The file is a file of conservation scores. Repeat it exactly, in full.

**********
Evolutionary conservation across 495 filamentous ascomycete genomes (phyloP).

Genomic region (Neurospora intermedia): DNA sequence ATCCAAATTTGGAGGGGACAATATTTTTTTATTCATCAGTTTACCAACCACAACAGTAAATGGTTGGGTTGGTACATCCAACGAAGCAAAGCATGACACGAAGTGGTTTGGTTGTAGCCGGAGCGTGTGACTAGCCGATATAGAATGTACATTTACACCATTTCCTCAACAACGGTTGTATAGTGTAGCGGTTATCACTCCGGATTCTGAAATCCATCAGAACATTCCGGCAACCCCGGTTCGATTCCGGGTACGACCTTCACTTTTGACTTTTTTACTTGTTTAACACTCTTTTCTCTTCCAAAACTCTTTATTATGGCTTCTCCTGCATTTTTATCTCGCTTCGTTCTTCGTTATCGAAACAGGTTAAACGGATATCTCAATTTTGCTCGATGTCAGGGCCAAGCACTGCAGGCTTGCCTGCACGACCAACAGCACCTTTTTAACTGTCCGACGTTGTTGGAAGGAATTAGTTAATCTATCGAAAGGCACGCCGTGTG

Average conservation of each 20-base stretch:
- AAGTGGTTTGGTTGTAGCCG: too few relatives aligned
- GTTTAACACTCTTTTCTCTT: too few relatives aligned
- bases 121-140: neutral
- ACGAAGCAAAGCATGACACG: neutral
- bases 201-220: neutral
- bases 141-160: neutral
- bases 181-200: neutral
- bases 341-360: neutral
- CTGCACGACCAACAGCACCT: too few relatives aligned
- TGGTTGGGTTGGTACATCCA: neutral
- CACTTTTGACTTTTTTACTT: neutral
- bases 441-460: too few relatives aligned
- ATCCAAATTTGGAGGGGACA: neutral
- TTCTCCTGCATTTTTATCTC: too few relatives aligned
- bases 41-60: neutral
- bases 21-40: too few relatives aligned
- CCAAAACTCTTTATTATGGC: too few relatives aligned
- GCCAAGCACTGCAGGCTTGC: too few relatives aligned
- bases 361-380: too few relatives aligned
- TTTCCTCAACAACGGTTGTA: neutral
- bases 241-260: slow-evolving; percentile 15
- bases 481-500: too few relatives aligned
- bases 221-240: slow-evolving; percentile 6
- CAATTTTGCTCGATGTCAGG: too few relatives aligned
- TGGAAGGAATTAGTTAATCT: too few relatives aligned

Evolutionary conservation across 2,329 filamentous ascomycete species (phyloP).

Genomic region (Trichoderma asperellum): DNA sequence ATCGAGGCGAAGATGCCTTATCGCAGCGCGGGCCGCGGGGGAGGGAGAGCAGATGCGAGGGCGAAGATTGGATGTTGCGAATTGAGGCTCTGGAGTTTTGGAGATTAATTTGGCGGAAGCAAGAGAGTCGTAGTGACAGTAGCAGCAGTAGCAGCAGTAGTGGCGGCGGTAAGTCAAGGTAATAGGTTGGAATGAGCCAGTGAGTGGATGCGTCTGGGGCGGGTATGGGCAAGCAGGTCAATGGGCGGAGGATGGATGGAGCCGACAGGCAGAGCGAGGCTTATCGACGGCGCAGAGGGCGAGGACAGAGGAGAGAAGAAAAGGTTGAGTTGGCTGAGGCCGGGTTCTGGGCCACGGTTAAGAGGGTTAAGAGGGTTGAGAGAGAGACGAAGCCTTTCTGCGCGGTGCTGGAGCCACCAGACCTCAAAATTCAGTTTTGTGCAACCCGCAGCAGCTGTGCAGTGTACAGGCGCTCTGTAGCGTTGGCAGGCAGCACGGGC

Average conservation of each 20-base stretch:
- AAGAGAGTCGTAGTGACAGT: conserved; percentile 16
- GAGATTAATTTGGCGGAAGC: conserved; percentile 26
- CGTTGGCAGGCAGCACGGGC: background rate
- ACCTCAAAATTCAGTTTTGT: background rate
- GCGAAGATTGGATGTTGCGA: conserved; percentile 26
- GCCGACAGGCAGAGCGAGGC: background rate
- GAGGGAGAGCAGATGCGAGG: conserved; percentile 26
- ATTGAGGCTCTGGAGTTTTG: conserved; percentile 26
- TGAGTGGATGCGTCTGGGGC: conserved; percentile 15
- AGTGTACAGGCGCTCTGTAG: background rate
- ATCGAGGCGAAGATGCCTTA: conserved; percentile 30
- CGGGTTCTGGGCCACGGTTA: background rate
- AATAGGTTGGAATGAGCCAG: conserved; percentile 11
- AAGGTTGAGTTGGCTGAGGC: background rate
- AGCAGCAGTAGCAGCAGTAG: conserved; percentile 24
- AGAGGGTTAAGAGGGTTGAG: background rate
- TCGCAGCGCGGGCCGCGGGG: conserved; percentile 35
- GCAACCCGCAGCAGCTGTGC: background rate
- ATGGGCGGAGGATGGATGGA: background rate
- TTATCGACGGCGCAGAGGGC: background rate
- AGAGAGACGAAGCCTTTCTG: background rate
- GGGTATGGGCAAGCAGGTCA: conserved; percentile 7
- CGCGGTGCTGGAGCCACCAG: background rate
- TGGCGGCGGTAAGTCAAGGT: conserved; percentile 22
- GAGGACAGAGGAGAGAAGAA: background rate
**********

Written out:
Evolutionary conservation across 495 filamentous ascomycete genomes (phyloP).

Genomic region (Neurospora intermedia): DNA sequence ATCCAAATTTGGAGGGGACAATATTTTTTTATTCATCAGTTTACCAACCACAACAGTAAATGGTTGGGTTGGTACATCCAACGAAGCAAAGCATGACACGAAGTGGTTTGGTTGTAGCCGGAGCGTGTGACTAGCCGATATAGAATGTACATTTACACCATTTCCTCAACAACGGTTGTATAGTGTAGCGGTTATCACTCCGGATTCTGAAATCCATCAGAACATTCCGGCAACCCCGGTTCGATTCCGGGTACGACCTTCACTTTTGACTTTTTTACTTGTTTAACACTCTTTTCTCTTCCAAAACTCTTTATTATGGCTTCTCCTGCATTTTTATCTCGCTTCGTTCTTCGTTATCGAAACAGGTTAAACGGATATCTCAATTTTGCTCGATGTCAGGGCCAAGCACTGCAGGCTTGCCTGCACGACCAACAGCACCTTTTTAACTGTCCGACGTTGTTGGAAGGAATTAGTTAATCTATCGAAAGGCACGCCGTGTG

Average conservation of each 20-base stretch:
- AAGTGGTTTGGTTGTAGCCG: too few relatives aligned
- GTTTAACACTCTTTTCTCTT: too few relatives aligned
- bases 121-140: neutral
- ACGAAGCAAAGCATGACACG: neutral
- bases 201-220: neutral
- bases 141-160: neutral
- bases 181-200: neutral
- bases 341-360: neutral
- CTGCACGACCAACAGCACCT: too few relatives aligned
- TGGTTGGGTTGGTACATCCA: neutral
- CACTTTTGACTTTTTTACTT: neutral
- bases 441-460: too few relatives aligned
- ATCCAAATTTGGAGGGGACA: neutral
- TTCTCCTGCATTTTTATCTC: too few relatives aligned
- bases 41-60: neutral
- bases 21-40: too few relatives aligned
- CCAAAACTCTTTATTATGGC: too few relatives aligned
- GCCAAGCACTGCAGGCTTGC: too few relatives aligned
- bases 361-380: too few relatives aligned
- TTTCCTCAACAACGGTTGTA: neutral
- bases 241-260: slow-evolving; percentile 15
- bases 481-500: too few relatives aligned
- bases 221-240: slow-evolving; percentile 6
- CAATTTTGCTCGATGTCAGG: too few relatives aligned
- TGGAAGGAATTAGTTAATCT: too few relatives aligned

Evolutionary conservation across 2,329 filamentous ascomycete species (phyloP).

Genomic region (Trichoderma asperellum): DNA sequence ATCGAGGCGAAGATGCCTTATCGCAGCGCGGGCCGCGGGGGAGGGAGAGCAGATGCGAGGGCGAAGATTGGATGTTGCGAATTGAGGCTCTGGAGTTTTGGAGATTAATTTGGCGGAAGCAAGAGAGTCGTAGTGACAGTAGCAGCAGTAGCAGCAGTAGTGGCGGCGGTAAGTCAAGGTAATAGGTTGGAATGAGCCAGTGAGTGGATGCGTCTGGGGCGGGTATGGGCAAGCAGGTCAATGGGCGGAGGATGGATGGAGCCGACAGGCAGAGCGAGGCTTATCGACGGCGCAGAGGGCGAGGACAGAGGAGAGAAGAAAAGGTTGAGTTGGCTGAGGCCGGGTTCTGGGCCACGGTTAAGAGGGTTAAGAGGGTTGAGAGAGAGACGAAGCCTTTCTGCGCGGTGCTGGAGCCACCAGACCTCAAAATTCAGTTTTGTGCAACCCGCAGCAGCTGTGCAGTGTACAGGCGCTCTGTAGCGTTGGCAGGCAGCACGGGC

Average conservation of each 20-base stretch:
- AAGAGAGTCGTAGTGACAGT: conserved; percentile 16
- GAGATTAATTTGGCGGAAGC: conserved; percentile 26
- CGTTGGCAGGCAGCACGGGC: background rate
- ACCTCAAAATTCAGTTTTGT: background rate
- GCGAAGATTGGATGTTGCGA: conserved; percentile 26
- GCCGACAGGCAGAGCGAGGC: background rate
- GAGGGAGAGCAGATGCGAGG: conserved; percentile 26
- ATTGAGGCTCTGGAGTTTTG: conserved; percentile 26
- TGAGTGGATGCGTCTGGGGC: conserved; percentile 15
- AGTGTACAGGCGCTCTGTAG: background rate
- ATCGAGGCGAAGATGCCTTA: conserved; percentile 30
- CGGGTTCTGGGCCACGGTTA: background rate
- AATAGGTTGGAATGAGCCAG: conserved; percentile 11
- AAGGTTGAGTTGGCTGAGGC: background rate
- AGCAGCAGTAGCAGCAGTAG: conserved; percentile 24
- AGAGGGTTAAGAGGGTTGAG: background rate
- TCGCAGCGCGGGCCGCGGGG: conserved; percentile 35
- GCAACCCGCAGCAGCTGTGC: background rate
- ATGGGCGGAGGATGGATGGA: background rate
- TTATCGACGGCGCAGAGGGC: background rate
- AGAGAGACGAAGCCTTTCTG: background rate
- GGGTATGGGCAAGCAGGTCA: conserved; percentile 7
- CGCGGTGCTGGAGCCACCAG: background rate
- TGGCGGCGGTAAGTCAAGGT: conserved; percentile 22
- GAGGACAGAGGAGAGAAGAA: background rate